Swathers swing into action

Trin SucklingCountryman

Canola swathing is well underway in Northampton and surrounding districts with farmers expecting to make their first deliveries in early October.

East Ogilvie farmer Mark Johnson began swathing his Cobbler variety last Sunday and will finish his red country this week.

"We still have 150 hectares of Tornado across our sand which we won't be swathing for another couple of weeks," he said.

Mr Johnson is hoping a wetter than average year will result in higher yields.

"It looks like we could get 1.2 to 1.5 tonnes to the hectare at the moment, but it is hard to know," he said. "I guess we'll find out in a couple of weeks."

Higher rainfall has also led to an increase in fungal disease sclerotinia in canola crops across the district.

Following previous experiences with sclerotinia on his Chilimony property, Mr Johnson crop dusted for the disease early.

"There are still a few patches of it, but nothing like what we would have seen if we hadn't sprayed," he said.

West Ogilvie farmer Des Stanich said sclerotinia was present in about 10 per cent of his canola with slightly more on his Alma property, Hilly Fields.

"It is hard to pick how much it affects yields, in the end we decided not to spray due to the availability, expense and the relative unknown benefits," he said.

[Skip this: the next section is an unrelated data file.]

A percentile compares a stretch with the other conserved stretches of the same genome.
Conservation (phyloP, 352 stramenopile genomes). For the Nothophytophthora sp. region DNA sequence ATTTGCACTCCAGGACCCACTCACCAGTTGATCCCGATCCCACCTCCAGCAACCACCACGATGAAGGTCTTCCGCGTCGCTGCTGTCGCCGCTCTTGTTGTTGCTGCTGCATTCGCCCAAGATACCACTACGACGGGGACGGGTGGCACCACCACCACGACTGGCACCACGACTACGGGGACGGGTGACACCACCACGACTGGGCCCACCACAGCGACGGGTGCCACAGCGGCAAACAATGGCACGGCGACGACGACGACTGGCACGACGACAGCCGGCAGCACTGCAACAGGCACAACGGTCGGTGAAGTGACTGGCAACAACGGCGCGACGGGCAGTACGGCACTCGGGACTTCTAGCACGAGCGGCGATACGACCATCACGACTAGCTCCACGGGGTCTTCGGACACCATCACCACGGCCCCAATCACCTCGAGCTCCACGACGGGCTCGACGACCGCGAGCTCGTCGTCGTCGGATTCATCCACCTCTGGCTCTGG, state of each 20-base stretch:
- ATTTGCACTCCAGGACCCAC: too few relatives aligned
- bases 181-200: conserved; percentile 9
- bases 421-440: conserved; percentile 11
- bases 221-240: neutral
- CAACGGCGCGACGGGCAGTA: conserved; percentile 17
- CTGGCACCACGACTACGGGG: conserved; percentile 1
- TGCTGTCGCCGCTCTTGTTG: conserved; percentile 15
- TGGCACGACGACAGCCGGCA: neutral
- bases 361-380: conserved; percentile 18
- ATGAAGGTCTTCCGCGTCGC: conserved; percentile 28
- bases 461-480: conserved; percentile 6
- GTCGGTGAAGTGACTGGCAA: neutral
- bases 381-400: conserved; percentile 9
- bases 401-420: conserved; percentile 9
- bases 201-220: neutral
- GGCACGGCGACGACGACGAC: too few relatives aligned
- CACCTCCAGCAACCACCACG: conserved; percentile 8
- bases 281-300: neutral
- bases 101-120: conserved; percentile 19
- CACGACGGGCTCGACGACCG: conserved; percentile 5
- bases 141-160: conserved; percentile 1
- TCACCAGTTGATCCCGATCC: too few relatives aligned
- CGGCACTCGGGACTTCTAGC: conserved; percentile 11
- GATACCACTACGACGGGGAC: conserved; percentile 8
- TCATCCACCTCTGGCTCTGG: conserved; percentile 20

Agronomist Peter Eliott-Lockhart, of Planfarm, said the effect of sclerotinia had been widespread.

"Traditionally the problem is not experienced on sandplain soil types," he said. "This year cases have been easily found in sandy soils, although there is not as much damage in comparison to canola crops on redder loams.

"In other parts of the world, yield loss is generally about 50 per cent of the total number of stems infected.

"Sclerotinia is primarily found in wet conditions during the flowering period and infections occur after 10 days of damp weather.

"These conditions are required for the infected petals to adhere to the stem and for the fungus to penetrate the stems.

"The petals are infected early when the mushrooms release ascospore showers at the start of flowering.

"We do not have a lot of information to base spraying decisions on in WA. Previous seasons have shown good results from spraying and we believe early spraying is going to be the most beneficial."

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